Big Iron's new leader ready to make farm show bigger, better

FARGO - New to North Dakota but accustomed to corn, fabricated iron and farm shows is the Red River Valley Fairgrounds General Manager - Wayne Venter.

FARGO - New to North Dakota but accustomed to corn, fabricated iron and farm shows is the Red River Valley Fairgrounds General Manager - Wayne Venter.

Venter enjoys his work in the "entertainment business" as he likes to call it. Although he possesses a bachelor's degree in math, he was unable to find work in his field after graduating, and instead, landed a career in advertising. His career in agriculture publishing helped him cultivate relationships with important clients, as did his career in manufacturing, where slow moving vehicle signs were mass produced.

Along the way, Venter decided to change his path and start a farm show in Grand Island, Neb. The show became a success and touts 1,000 acres of farmland and 80 acres of exhibits.

For more than 30 years, Venter focused his skills on exciting business adventures in Nebraska, but decided to retire from the hectic schedules. Calm days and relaxing nights didn't last long, though, because he soon pursued a vacancy for general manager of the Red River Valley Fair, in Fargo, which includes oversight of all events at the fairgrounds. After arriving in February, Venter had to hit the ground running as racing soon followed, then the Red River Valley Fair in June, then more racing until Big Iron takes precedence this month.

No doubt, Venter is a busy man, as papers scatter his desktop, his phone incessantly rings and board and committee members walk into his office.


This job is certainly not for the faint of heart. In fact, Venter welcomes the fast-paced atmosphere and thrives in an environment where decisions have to be made fast.

He notes that his favorite part is the people.

"The people are the same (as Nebraskans); honest and hardworking," Venter said.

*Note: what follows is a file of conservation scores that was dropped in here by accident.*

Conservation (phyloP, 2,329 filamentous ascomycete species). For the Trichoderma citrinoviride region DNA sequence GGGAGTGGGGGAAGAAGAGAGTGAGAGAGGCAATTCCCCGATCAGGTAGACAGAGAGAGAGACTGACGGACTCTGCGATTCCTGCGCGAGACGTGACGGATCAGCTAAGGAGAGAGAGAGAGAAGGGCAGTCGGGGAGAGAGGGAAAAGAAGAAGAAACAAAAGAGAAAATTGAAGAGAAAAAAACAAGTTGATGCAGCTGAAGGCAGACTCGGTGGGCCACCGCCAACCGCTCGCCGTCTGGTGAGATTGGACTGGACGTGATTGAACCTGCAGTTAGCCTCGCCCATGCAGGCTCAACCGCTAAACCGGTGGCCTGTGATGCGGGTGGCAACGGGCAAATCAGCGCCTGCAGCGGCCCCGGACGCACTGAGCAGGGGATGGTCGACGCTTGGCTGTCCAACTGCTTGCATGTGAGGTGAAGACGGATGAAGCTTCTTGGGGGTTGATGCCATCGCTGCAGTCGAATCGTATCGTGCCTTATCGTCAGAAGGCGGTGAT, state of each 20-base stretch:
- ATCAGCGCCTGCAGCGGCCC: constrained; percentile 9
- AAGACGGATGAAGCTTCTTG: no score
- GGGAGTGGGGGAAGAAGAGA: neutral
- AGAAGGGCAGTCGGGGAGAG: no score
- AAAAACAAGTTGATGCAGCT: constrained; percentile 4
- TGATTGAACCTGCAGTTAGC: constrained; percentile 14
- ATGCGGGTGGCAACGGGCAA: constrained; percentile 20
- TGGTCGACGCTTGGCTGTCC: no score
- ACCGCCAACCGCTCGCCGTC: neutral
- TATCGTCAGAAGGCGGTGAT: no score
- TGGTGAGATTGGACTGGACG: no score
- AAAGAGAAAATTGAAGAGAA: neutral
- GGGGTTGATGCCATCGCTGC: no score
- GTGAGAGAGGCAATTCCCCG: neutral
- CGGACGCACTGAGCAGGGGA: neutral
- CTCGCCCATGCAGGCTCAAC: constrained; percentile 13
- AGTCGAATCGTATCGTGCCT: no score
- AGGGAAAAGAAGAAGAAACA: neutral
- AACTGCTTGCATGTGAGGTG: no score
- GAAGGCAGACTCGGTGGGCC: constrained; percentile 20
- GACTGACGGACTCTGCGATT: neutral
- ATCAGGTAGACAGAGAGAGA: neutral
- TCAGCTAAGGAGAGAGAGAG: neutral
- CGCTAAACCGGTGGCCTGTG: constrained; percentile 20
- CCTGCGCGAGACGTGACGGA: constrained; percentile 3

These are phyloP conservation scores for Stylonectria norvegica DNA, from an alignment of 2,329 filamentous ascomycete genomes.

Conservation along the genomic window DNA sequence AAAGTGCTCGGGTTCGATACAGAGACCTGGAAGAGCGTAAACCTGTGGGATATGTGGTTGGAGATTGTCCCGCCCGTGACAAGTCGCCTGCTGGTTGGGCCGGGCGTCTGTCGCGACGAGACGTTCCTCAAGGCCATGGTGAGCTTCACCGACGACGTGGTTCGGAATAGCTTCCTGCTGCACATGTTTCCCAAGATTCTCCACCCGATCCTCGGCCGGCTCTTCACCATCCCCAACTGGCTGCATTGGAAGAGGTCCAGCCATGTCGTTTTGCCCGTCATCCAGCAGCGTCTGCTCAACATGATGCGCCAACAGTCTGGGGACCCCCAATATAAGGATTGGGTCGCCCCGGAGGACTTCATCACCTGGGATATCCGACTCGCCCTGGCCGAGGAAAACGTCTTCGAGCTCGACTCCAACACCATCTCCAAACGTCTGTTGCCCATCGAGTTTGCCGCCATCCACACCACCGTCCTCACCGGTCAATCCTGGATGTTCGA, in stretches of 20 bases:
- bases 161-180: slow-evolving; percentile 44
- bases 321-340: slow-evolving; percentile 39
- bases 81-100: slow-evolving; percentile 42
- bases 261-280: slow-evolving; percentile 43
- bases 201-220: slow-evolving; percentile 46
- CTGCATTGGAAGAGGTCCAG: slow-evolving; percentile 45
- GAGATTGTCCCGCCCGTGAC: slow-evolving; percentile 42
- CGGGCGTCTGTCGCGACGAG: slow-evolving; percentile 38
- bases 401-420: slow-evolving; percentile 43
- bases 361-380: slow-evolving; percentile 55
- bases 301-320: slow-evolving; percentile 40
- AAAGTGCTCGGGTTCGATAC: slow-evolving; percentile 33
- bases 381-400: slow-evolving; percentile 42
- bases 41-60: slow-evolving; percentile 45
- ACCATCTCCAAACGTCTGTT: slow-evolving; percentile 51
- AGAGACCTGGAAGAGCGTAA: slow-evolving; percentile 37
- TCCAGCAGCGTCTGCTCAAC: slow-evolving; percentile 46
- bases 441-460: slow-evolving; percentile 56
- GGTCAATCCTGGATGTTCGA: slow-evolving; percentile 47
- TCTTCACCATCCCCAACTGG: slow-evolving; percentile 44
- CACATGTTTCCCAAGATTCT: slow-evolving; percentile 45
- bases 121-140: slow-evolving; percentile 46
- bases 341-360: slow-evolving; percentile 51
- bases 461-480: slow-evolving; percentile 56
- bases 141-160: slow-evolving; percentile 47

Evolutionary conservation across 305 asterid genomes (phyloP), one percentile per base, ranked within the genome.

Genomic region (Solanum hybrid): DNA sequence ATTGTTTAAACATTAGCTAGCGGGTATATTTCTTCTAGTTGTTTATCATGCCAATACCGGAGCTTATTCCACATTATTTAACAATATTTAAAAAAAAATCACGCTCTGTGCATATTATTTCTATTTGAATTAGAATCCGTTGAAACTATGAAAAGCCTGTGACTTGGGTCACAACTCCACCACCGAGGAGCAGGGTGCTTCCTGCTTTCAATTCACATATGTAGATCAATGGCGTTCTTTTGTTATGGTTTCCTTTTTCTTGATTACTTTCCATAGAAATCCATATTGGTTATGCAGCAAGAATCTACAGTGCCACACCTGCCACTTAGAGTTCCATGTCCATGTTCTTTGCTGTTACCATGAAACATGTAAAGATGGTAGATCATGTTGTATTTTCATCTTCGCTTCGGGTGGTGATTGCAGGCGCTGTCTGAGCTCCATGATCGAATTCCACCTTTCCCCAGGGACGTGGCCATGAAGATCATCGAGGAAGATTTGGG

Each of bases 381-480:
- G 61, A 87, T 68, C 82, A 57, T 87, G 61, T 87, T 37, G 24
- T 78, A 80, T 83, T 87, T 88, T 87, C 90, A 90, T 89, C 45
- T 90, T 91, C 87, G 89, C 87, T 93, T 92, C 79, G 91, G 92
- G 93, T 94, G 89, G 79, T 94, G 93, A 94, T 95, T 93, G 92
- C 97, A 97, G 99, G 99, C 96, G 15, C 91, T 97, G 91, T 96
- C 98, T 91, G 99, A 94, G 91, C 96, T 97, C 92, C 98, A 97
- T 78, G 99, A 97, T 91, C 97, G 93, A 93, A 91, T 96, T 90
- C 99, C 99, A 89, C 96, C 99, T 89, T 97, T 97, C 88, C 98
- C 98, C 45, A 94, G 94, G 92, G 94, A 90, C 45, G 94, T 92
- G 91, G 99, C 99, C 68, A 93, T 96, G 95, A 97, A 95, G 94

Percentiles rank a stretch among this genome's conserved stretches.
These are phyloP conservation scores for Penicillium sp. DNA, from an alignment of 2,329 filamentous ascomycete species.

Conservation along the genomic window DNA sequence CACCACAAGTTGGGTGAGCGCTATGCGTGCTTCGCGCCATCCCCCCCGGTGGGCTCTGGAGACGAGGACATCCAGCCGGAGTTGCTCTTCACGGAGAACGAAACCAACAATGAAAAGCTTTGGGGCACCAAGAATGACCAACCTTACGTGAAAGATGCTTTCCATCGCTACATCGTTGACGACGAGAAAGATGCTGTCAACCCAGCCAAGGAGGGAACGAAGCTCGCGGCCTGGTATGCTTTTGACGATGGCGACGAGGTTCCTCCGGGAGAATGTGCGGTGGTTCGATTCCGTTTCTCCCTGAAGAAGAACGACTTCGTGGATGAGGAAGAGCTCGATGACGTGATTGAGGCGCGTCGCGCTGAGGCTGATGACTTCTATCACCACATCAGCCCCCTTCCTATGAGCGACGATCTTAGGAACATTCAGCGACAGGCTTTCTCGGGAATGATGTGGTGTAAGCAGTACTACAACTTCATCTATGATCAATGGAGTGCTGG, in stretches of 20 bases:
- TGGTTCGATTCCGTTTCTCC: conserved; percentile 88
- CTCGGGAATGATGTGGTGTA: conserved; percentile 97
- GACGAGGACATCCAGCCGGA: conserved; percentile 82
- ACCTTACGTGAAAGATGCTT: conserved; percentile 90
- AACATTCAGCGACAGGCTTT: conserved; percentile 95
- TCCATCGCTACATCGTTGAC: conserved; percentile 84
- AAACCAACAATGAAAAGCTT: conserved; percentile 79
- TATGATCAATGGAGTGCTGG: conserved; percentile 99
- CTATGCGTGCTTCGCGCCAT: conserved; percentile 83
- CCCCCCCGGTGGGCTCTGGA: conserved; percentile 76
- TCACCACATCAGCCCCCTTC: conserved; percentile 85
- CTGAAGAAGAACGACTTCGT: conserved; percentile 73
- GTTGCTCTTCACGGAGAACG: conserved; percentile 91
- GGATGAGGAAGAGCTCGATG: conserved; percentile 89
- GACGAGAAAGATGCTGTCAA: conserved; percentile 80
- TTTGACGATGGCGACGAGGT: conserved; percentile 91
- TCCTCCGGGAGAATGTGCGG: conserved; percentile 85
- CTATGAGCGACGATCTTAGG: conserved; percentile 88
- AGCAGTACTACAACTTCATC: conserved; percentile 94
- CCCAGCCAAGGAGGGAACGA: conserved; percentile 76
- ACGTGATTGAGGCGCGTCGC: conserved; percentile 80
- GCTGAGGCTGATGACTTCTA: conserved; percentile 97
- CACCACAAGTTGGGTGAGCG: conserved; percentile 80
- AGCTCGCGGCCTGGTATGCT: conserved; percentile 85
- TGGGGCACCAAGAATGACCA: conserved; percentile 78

Another portion Venter calls his favorite are the challenges he continually faces, even though he acknowledges the job can sometimes be overwhelming. Doing the little things right the first time is important to Venter. His philosophy is one that caters to the minute details because once those are established, the simpler tasks will fall into place.

Anyone who vies for Venter's attention will likely be met with a friendly smile and a welcoming tone of voice, that's the salesman side of him. The businessman in him relies on good judgement, the ability to say no and demonstrating clear ethical guidelines.

Since taking the lead of the fairgrounds, customers probably haven't noticed many changes. Part of Venter's plan is to fully understand the product he's working with so he will mainly be observing this year's events.

Visitors for Big Iron can expect the status quo, too, as the event will mimic what has worked in the past. During the show, Venter plans to keep a watchful eye on everything, from exhibits, to demonstrations, traffic flow and layout design.

By keeping quiet this year Venter anticipates learning important information about North Dakota culture, products and people. Indication of a seasoned businessman point to the caution Venter uses to incorporate changes that affect the overall feel of Big Iron


"Eventually, I'd like to go to live exhibits, where customers can work cattle through chutes and gates," Venter said.

Other ideas on reserve in Venter's mind are events with team penning, a main horse event and seed plots.

"I'd love to see combines run side-by-side," Venter said. "Can't isn't in my vocabulary."

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